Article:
This may mean taking a step back in our expectations, perhaps by limiting exposure to the culture. It probably means resetting our family’s “want” button. Author and psychologist Mary Pipher suggests a good way to begin is by spending more time in nature. The simplicity and timing in the natural world is an excellent antidote to the frantic materialism that often saturates our lives.

We need also to be mindful of all the biblical admonitions toward self-control and learn to live within our limits. It is a great model for children to actually set limits and stick by them. This works not only for income, but for activities as well.

Fifth, many good strategies can be put into play to help families get control of their schedules.

The key is good communication and participation by everyone. Dads and children need to help with the work at home. Moms need to make sure everybody knows how to pitch in so the family can function as a team, with everyone contributing.

Finally, we must avoid the temptations that tear away at balance.

We have a different value system from the world, a different set of priorities that puts family over job. We must not allow ourselves to buy into the idea that our success is attached to money, fame, power, prestige or consumer goods. As Christians, we must have the courage and determination to let our satisfaction and peace come from an eternal perspective.

We must be serious about the heritage we leave our children, the social, emotional and spiritual legacy we pass on from generation to generation. We have been given a charge to make memories, and we can’t “do it later” with children. Parents are the only really effective teachers, trainers and mentors for the children—not the church, the schools or even the grandparents. May God bless our efforts to maintain balance.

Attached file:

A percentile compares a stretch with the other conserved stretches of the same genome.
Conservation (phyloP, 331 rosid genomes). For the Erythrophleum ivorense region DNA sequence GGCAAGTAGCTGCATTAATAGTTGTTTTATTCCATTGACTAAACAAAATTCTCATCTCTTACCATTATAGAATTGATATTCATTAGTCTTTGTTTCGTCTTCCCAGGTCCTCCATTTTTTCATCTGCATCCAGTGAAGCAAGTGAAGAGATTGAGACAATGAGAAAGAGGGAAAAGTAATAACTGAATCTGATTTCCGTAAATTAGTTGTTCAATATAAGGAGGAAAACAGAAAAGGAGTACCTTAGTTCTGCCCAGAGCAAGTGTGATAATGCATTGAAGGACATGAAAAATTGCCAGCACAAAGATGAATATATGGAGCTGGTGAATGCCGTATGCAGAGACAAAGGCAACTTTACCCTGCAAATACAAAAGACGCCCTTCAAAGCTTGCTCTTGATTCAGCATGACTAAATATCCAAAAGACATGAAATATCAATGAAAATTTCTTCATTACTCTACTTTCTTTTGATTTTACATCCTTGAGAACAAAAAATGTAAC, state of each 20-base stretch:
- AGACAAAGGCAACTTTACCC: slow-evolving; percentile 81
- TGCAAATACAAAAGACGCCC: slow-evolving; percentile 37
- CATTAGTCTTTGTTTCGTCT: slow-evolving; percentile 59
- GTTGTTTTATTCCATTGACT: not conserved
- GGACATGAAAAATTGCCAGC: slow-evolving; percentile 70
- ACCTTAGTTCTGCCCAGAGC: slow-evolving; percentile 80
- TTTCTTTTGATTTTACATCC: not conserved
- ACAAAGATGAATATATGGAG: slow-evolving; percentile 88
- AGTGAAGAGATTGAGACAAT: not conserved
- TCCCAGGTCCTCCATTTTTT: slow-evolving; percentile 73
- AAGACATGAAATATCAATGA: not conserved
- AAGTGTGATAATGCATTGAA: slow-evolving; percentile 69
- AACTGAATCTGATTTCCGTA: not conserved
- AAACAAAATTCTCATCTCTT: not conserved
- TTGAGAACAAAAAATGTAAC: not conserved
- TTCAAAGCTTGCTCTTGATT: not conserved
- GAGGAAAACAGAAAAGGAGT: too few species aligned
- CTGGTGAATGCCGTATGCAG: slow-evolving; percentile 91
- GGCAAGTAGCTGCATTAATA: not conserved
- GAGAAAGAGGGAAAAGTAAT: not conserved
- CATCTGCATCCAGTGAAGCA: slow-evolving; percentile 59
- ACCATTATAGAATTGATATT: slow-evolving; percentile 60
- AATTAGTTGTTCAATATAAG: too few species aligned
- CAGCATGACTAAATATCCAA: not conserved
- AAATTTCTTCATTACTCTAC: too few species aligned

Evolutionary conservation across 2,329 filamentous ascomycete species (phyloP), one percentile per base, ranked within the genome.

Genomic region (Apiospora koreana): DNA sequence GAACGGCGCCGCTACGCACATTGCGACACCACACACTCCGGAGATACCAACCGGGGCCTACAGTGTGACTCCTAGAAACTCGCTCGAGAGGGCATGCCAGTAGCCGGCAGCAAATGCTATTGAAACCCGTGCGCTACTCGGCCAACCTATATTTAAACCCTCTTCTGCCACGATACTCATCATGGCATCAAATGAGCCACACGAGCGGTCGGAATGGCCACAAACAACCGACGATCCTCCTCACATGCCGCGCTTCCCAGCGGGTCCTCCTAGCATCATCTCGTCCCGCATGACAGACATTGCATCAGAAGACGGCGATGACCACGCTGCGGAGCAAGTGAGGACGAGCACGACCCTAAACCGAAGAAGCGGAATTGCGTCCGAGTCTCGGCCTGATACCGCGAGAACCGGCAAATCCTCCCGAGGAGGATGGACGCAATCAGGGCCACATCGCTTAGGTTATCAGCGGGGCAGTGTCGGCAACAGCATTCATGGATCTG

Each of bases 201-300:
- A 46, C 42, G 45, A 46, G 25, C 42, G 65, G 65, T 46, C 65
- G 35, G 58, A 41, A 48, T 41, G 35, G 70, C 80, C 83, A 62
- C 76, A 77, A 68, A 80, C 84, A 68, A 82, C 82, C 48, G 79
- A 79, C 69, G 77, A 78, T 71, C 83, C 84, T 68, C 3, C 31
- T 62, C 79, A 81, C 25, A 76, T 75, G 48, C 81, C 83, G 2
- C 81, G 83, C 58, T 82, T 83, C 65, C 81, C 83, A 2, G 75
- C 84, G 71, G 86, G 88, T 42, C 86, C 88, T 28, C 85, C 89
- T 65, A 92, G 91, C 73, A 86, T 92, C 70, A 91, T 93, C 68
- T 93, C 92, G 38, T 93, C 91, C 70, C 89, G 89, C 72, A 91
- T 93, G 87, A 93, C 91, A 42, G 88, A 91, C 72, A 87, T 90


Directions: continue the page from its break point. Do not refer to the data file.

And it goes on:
This article was from

Church and Family Magazine, Spring 2006.

Dr. Paul Faulkner of Austin, Texas, is a licensed therapist and owner of a national counseling service. He is a widely known author and lecturer and a retired professor of Bible at Abilene Christian University.

Time Challenges and External Influences that Pull Families Apart

  • Massive Economic Changes
    • Nature of world-wide economy
    • Competition in the marketplace
    • Job layoffs
      • Left without a job
      • Increased work time
    • Global economy
      • Lower family incomes
      • Requires twice as much income to pay mortgage than one generation ago
      • Income taxes rose from 2 percent in 1950 to 24 percent in 1990
      • Health care and education costs have skyrocketed
  • The “Good Life”
    • Redefined needs vs. wants
    • Parents and grandparents
      • Lucky to have a car
      • Small closets
      • Eating out was a luxury
      • Content with modest homes
      • Made good living with high school education
  • Divorce
    • Solo wage earner/parent in many homes
    • Outside child care
  • Lack of Time
    • More time at work
    • Less time for relationships
    • More time for children to spend with TV/Internet

Prayer Requests

Prayer request from Jose & Christine Martinez: A Happy New Year to you all! Ours has not started out in the best of circumstances and I am writing to ask for prayers. Last Friday morning my Mom had another stroke. This time it was on the other side of the brain which has left her with a left side that is very weak. At first she was not responding to anyone but over the weekend she has improved to the point of saying everyone’s name and answering some questions without much coaxing. She also was not looking to her left at all and now she is turning her head in response to a voice. So we are seeing some improvement. Our main concern now is that she will be able to walk again and with God’s blessing take care of herself too. If she is able to do the wash and hang clothes on the clothesline again she will have regained all that she wants! Doing laundry and washing dishes are the two things she was able to do after the first stroke and they are what got her out of bed in the morning. The plan is for her to be transferred today to a rehab that is near my sister who fortunately is a physical therapist. Please pray that she will have the improvement needed to stay in her own home again. I know I can rely on you all to keep my mom (Barbara Prevost) before God in your prayers so I’ll thank you in advance. Your Sister (and brother) in Christ Christine (and Jose too!)

Marge & Orrin Nearhoof request prayers for their daughter Greta & husband Phil Blankenship, who have moved to Richmond, Kentucky and are trying to sell their house in Wichita, Kansas. They have high payments, and are renting now until they are able to sell. Please keep them in your prayers.